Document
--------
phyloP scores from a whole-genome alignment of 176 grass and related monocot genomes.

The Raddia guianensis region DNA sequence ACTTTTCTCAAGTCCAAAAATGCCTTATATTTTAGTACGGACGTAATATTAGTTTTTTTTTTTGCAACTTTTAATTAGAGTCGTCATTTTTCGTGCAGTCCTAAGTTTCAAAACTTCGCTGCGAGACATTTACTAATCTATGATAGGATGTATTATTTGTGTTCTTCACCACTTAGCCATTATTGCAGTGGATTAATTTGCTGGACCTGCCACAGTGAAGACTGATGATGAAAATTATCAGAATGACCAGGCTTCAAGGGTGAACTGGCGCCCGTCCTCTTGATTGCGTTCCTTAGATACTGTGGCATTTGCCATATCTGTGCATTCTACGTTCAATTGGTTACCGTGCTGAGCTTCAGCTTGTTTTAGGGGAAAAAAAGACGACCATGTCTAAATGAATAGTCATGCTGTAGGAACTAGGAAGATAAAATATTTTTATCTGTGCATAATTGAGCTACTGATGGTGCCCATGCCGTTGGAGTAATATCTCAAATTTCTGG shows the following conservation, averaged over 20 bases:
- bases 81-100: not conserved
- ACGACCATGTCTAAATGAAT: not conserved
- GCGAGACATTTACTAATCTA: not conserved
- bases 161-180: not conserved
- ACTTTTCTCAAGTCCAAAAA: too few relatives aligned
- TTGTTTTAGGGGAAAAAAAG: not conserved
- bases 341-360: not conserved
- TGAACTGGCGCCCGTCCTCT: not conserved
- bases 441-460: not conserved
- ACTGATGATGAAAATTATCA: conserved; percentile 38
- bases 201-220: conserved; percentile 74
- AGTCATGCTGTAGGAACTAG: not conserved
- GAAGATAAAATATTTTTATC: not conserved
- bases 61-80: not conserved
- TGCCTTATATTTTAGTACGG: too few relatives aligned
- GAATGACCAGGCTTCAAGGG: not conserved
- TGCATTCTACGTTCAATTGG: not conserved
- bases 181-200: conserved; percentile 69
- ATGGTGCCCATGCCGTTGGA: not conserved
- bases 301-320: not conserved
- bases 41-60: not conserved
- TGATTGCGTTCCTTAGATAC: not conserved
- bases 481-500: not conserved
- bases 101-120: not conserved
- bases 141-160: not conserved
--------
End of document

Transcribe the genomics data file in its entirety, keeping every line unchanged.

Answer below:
phyloP scores from a whole-genome alignment of 176 grass and related monocot genomes.

The Raddia guianensis region DNA sequence ACTTTTCTCAAGTCCAAAAATGCCTTATATTTTAGTACGGACGTAATATTAGTTTTTTTTTTTGCAACTTTTAATTAGAGTCGTCATTTTTCGTGCAGTCCTAAGTTTCAAAACTTCGCTGCGAGACATTTACTAATCTATGATAGGATGTATTATTTGTGTTCTTCACCACTTAGCCATTATTGCAGTGGATTAATTTGCTGGACCTGCCACAGTGAAGACTGATGATGAAAATTATCAGAATGACCAGGCTTCAAGGGTGAACTGGCGCCCGTCCTCTTGATTGCGTTCCTTAGATACTGTGGCATTTGCCATATCTGTGCATTCTACGTTCAATTGGTTACCGTGCTGAGCTTCAGCTTGTTTTAGGGGAAAAAAAGACGACCATGTCTAAATGAATAGTCATGCTGTAGGAACTAGGAAGATAAAATATTTTTATCTGTGCATAATTGAGCTACTGATGGTGCCCATGCCGTTGGAGTAATATCTCAAATTTCTGG shows the following conservation, averaged over 20 bases:
- bases 81-100: not conserved
- ACGACCATGTCTAAATGAAT: not conserved
- GCGAGACATTTACTAATCTA: not conserved
- bases 161-180: not conserved
- ACTTTTCTCAAGTCCAAAAA: too few relatives aligned
- TTGTTTTAGGGGAAAAAAAG: not conserved
- bases 341-360: not conserved
- TGAACTGGCGCCCGTCCTCT: not conserved
- bases 441-460: not conserved
- ACTGATGATGAAAATTATCA: conserved; percentile 38
- bases 201-220: conserved; percentile 74
- AGTCATGCTGTAGGAACTAG: not conserved
- GAAGATAAAATATTTTTATC: not conserved
- bases 61-80: not conserved
- TGCCTTATATTTTAGTACGG: too few relatives aligned
- GAATGACCAGGCTTCAAGGG: not conserved
- TGCATTCTACGTTCAATTGG: not conserved
- bases 181-200: conserved; percentile 69
- ATGGTGCCCATGCCGTTGGA: not conserved
- bases 301-320: not conserved
- bases 41-60: not conserved
- TGATTGCGTTCCTTAGATAC: not conserved
- bases 481-500: not conserved
- bases 101-120: not conserved
- bases 141-160: not conserved